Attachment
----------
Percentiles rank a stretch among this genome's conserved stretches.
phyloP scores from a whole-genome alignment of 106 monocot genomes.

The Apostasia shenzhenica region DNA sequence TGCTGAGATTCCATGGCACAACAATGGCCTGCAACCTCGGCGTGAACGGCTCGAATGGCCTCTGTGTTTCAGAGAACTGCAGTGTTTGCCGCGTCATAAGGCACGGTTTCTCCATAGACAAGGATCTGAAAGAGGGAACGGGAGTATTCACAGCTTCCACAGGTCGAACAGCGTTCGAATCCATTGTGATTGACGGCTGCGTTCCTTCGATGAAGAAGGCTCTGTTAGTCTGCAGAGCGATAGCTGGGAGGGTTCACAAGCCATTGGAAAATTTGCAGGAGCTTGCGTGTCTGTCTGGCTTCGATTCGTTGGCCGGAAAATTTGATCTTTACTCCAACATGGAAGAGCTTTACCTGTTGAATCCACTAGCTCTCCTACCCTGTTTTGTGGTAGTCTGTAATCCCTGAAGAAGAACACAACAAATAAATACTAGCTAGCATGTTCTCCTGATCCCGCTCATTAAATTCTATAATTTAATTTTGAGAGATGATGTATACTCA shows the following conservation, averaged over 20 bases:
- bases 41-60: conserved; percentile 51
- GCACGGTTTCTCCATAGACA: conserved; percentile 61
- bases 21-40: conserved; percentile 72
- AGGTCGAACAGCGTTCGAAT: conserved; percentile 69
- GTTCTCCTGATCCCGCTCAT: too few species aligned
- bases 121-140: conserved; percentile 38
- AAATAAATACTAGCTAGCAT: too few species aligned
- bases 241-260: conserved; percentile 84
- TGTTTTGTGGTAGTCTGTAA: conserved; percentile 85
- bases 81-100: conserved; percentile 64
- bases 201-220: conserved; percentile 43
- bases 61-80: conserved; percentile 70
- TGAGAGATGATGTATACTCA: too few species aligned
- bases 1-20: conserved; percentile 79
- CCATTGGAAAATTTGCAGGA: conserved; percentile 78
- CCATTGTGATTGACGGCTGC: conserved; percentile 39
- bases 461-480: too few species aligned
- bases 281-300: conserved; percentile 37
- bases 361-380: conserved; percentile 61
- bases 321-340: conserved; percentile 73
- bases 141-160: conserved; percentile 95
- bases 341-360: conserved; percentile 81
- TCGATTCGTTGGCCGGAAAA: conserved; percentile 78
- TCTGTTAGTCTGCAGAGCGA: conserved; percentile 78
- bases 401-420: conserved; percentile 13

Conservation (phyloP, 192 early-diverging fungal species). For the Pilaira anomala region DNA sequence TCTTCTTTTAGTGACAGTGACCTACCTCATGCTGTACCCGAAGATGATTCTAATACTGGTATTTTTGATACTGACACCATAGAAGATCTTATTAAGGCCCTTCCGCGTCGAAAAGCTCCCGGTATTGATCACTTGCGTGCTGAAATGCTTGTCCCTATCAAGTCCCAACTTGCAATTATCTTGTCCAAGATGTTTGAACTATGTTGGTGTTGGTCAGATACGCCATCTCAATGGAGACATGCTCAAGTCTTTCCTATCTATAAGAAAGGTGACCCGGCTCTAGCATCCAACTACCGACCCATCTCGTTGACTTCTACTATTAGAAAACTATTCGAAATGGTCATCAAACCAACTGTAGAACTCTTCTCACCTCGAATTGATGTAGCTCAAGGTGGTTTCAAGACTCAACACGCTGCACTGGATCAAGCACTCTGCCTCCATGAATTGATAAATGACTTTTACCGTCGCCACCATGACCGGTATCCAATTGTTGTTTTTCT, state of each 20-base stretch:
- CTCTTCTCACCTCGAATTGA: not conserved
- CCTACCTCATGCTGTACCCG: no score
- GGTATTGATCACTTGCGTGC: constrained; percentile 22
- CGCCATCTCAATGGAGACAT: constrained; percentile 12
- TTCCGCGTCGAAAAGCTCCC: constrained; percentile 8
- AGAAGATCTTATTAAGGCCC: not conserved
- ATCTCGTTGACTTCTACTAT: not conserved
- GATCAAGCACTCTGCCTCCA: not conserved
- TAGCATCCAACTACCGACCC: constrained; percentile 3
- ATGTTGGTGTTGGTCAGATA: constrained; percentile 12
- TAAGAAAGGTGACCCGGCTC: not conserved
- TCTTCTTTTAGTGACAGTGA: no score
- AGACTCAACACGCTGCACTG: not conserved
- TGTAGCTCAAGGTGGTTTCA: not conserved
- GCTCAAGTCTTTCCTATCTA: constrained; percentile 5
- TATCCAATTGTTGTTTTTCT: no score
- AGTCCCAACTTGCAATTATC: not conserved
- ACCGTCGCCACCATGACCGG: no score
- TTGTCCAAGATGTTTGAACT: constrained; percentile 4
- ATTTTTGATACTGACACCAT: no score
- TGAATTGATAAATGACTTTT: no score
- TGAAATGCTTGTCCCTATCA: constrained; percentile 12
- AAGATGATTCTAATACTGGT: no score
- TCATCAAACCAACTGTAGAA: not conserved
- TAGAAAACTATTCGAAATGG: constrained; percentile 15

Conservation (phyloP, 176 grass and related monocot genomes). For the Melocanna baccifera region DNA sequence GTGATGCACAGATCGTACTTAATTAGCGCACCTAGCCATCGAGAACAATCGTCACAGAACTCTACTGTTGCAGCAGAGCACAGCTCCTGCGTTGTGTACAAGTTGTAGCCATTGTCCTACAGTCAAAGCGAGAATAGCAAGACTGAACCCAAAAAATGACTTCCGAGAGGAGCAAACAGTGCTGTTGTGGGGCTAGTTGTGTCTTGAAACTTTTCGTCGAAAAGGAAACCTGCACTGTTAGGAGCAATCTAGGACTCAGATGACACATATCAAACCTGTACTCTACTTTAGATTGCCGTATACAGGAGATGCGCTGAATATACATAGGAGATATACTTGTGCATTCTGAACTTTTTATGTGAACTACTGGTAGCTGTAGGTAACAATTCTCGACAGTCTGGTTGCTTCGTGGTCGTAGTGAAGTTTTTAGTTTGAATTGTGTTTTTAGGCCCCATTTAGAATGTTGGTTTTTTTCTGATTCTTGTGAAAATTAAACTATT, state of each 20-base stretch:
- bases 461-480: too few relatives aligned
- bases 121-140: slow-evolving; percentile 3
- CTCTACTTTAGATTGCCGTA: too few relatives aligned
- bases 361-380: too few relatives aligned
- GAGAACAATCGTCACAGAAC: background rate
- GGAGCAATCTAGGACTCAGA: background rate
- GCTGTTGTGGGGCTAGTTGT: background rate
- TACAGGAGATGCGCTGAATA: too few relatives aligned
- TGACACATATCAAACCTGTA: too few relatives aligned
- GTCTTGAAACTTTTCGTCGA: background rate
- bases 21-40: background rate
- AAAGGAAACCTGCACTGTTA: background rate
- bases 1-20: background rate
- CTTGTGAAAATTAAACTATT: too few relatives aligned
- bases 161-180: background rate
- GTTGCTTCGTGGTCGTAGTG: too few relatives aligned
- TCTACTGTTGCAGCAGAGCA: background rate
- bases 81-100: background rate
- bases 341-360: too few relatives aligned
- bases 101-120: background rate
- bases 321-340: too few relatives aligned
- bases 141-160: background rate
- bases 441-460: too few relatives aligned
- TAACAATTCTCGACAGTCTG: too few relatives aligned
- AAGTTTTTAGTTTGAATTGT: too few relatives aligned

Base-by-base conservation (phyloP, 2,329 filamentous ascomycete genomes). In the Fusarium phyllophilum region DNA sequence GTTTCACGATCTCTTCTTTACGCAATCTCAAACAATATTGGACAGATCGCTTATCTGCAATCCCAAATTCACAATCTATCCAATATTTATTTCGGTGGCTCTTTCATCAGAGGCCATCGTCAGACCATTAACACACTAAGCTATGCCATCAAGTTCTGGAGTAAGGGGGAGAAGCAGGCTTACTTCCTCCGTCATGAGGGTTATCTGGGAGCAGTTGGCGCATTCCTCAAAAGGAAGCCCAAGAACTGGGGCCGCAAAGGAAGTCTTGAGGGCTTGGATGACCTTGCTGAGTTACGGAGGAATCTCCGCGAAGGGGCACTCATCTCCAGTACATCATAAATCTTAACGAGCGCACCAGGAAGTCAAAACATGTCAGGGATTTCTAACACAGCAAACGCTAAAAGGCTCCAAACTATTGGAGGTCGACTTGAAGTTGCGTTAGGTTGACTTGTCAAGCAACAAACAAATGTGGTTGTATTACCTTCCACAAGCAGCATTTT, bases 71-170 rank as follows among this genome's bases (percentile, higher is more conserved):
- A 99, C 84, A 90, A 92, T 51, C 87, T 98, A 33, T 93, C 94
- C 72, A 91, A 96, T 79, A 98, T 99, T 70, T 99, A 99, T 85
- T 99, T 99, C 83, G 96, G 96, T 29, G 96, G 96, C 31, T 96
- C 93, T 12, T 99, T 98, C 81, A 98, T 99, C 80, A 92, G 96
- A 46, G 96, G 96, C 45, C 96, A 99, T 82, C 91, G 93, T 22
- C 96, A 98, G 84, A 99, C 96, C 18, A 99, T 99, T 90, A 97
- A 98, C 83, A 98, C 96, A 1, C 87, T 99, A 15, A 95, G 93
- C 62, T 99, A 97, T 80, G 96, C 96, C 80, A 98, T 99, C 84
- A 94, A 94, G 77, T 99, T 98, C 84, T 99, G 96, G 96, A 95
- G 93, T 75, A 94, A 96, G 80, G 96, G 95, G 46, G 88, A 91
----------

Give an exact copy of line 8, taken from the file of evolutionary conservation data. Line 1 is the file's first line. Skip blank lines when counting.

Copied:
- GTTCTCCTGATCCCGCTCAT: too few species aligned